The founder of FTX, Sam Bankman-Fried
Sam Bankman-Fried was spotted in the courthouse of the Bahamas early on Monday. He is expected to inform the judge that he won’t contest extradition to the U.S., where he is charged with multiple civil and criminal charges concerning the collapse of the cryptocurrency exchange FTX.
The decision comes one week after Bankman Fried’s lawyers initially announced that they were planning to resist extradition. A hearing on extradition was set for Feb. 8. This change could accelerate the process of having him sent back to the U.S.
Bahamian authorities detained Bankman-Fried on Monday on instruction by officials from the U.S. government. Former FTX CEO faces federal charges in the U.S., including wire fraud, money laundering, and civil authorities. The 30-year-old could have to spend the remaining years in prison.
Bankman-Fried arrived in the courthouse with a black van named Corrections and was followed by a SWAT vehicle and an official vehicle. Police swiftly escorted him to an entryway in the back of the courthouse.
In the past, a few people who claimed to be either crypto-related or FTX customers who could not pay their bills came to observe the proceedings. One person yelled out, “Sam’s a fraud,” upon entering the courthouse.
Bankman-Fried’s demise, from crypto evangelist to a cult and back to the throne, happened at a staggering speed. FTX applied for bankruptcy protection on November. 11 after running out of cash after the crypto bank crash.
Before the bankruptcy, Bankman-Fried was seen as a hero by many people both in Washington and on Wall Street as a wunderkind of digital currency, someone who could help mainstream them through collaborating with policymakers in bringing more control and confidence to the sector.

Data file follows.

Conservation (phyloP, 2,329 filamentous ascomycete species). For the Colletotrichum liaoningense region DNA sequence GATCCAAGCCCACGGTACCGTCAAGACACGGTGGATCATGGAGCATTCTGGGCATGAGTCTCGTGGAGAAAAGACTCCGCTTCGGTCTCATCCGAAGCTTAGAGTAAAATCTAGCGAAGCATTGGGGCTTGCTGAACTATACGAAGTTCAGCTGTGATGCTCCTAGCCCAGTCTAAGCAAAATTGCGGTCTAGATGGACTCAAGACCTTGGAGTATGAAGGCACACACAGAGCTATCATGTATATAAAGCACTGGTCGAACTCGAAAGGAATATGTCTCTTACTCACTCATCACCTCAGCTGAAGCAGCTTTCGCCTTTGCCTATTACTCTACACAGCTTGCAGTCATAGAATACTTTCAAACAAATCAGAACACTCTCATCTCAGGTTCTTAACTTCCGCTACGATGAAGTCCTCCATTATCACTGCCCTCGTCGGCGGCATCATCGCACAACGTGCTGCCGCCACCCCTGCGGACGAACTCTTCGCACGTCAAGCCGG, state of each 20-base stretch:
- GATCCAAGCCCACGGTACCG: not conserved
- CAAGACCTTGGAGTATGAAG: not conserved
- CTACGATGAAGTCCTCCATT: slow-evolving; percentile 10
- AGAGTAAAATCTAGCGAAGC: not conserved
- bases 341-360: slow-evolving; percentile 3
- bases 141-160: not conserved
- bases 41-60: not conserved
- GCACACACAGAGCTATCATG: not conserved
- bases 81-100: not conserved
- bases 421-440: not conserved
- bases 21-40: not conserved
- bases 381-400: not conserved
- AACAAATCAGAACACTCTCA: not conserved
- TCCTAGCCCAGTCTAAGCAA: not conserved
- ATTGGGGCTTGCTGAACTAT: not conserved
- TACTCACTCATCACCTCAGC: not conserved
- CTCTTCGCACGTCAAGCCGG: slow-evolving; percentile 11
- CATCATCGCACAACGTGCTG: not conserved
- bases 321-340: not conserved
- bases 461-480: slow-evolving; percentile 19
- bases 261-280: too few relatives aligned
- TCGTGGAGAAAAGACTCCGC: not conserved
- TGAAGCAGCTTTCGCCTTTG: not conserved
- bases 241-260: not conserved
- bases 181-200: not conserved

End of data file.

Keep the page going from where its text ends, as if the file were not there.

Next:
Bankman-Fried was valued at tens of billions of dollars, at the very least on paper. He was able to attract famous people such as Tom Brady or former politicians such as Tony Blair and Bill Clinton to his events at luxurious hotel resorts in the Bahamas. One well-known Silicon Valley firm, Sequoia Capital, has invested millions of dollars into the FTX.
U.S. prosecutors and financial regulators painted a different image regarding Bankman-Fried and FTX this week. A criminal indictment was released Tuesday claiming that he was a crucial player in the rapid demise of FTX and concealed its issues from investors and the general public. The Securities and Exchange Commission said Bankman-Fried knowingly employed investors’ funds to purchase real estate for his family and himself.
The CEO who is now in charge at FTX, John Ray III, told a congressional panel the other day that there’s nothing complicated about what Bankman-Fried was doing.
“This is just old fashion embezzlement, taking money from others and using it for your purposes,” he claimed.
Read more: Why Sam Bankman-Fried did scam of $8 billion in customer funds FTX, according to a federal prosecutor
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